DFDS CEO on migrants: This is a completely unsustainable situation


DFDS is currently stuck in limbo after a group of migrants sneaked on board the Ropax ferry Kaunas on July 27 en route between Ukraine and Turkey.

Neither Ukraine nor Turkey will accept the 12 migrants who have been on board the ferry for three weeks. The ship sails under the flag of Lithuania and is chartered to a Ukrainian company Ukraferry with a DFDS crew of 18 to 20 members, CEO Niels Smedegaard explains to ShippingWatch.

“This is a tragic situation with these migrants or refugees, but it’s also an extremely difficult situation for our crew. Episodes have taken place – not violent ones, but dangerous ones – with these agitated people who discovered that they were not headed to the EU because no one would accept them and they do not want to return to Turkey. This has caused a very tense situation,” he says, explaining that DFDS has hired unarmed guards.

At some point, the crew might get enough of this and feel too unsafe, or somehow something will happen, and the ship will not be able to sail.

— Niels Smedegaard, CEO, DFDS

“Now these people have some cabins and they are guarded, as there is both a crew and passengers on board this ship. This has lasted almost three weeks, it’s not a sustainable situation.”

When the ferry, which sails passengers, trucks, and railroad cars, was headed to from Turkey to Ukraine on July 27, the crew discovered six stowaways. Later, another six emerged from various trailers where they had been hiding to get on board.

None of the migrants have documentation and this is one of the issues. Turkey will not accept them, because DFDS cannot prove that they boarded the ship there, Smedegaard explains. The same is true of Ukraine.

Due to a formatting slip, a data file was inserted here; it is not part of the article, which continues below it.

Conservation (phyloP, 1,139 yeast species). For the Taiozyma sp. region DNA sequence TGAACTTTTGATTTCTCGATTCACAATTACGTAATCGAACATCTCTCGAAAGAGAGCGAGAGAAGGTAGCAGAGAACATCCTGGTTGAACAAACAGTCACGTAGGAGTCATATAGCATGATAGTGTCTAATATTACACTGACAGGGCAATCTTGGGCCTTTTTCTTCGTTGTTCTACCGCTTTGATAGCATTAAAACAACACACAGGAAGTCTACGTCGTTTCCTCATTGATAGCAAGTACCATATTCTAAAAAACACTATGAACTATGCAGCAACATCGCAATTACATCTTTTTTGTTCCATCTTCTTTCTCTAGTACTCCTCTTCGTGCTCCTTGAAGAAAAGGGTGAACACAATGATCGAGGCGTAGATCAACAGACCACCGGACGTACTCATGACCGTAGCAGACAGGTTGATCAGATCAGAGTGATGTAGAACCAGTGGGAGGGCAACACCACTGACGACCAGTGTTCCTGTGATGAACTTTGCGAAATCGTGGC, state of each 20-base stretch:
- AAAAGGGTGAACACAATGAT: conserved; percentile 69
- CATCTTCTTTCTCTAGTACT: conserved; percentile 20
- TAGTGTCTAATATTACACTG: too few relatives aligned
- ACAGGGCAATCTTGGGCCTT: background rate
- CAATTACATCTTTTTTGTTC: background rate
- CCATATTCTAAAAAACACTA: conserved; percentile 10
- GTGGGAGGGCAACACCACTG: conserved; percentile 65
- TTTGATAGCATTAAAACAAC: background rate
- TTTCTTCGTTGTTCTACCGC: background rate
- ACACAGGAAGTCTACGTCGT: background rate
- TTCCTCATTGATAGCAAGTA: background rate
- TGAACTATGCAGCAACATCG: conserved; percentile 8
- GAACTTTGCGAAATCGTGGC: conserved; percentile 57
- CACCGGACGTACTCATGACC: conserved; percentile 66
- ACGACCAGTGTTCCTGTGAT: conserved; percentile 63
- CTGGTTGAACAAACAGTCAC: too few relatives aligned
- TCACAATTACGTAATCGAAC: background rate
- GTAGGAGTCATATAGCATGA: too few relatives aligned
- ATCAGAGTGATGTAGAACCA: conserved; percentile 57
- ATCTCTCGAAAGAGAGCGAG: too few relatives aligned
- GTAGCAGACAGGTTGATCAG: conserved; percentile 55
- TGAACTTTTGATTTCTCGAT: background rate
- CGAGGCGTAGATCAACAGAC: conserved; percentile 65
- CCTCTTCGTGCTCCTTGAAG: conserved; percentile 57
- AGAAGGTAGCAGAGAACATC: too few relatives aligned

Reached a deadlock

So far, the vessel is still operating and meanwhile DFDS is trying to reach resolution with authorities in Turkey, Ukraine, and Lithuania. However, there is nothing to indicate that progress is being made.

“So far there has been no success. We have apparently reached a deadlock. It’s just another indirect consequence of some of the problems that Danish carriers and seafarers are subject to,” Smedegaard says, referring to the many refugees that have tried to cross the Mediterranean for years and have been picked up by vessels at sea after their boats have wrecked.

“Fortunately, it has been the case so far that we have been able to sail to a port in Italy or Greece and help them get on land where there was a setup and some camps to handle them.”

This is not the case with the ferry Kaunas and so DFDS has been forced to look into other options. The carrier is in contact with authorities about whether they will accept the group of migrants if DFDS pays for airfare or other transportation.

“But seeing as these people have no documentation with them, they have wound up in no man’s land. Right now, it’s hard to imagine what will happen,” Smedegaard says, adding:

“We are working with authorities many places and have also contacted the European shipowner association and we’re trying at the EU level. But the relationship between Turkey and the EU is not entirely unproblematic right now. There are several million refugees and many places are heavily impacted by this. Now, we’re contacting Lithuania as well, as they have to take their share of the responsibility for a vessel operating under their flag. But the clock is ticking and our crew is in the middle of this.”

Not the first stowaways

This is not the first time that DFDS has to deal with migrants. Stowaways have previously found their way on board trailers on the carrier’s other services in the North Sea as well as between Ghent and Gothenburg or from Denmark to the UK. But the current situation is still different. Previously the carrier could let people off in the location where they boarded.

Smedegaard himself does not know how long the ferry between Turkey and Ukraine can keep sailing if a solution is not soon found.

“It’s very difficult to predict how this will develop. We hope that someone can help find a solution with the pressure that has been put on authorities,” he says.

“At some point, the crew might get enough of this and feel too unsafe, or somehow something will happen, and the ship will not be able to sail.”

English Edit: Gretchen Deverell Pedersen

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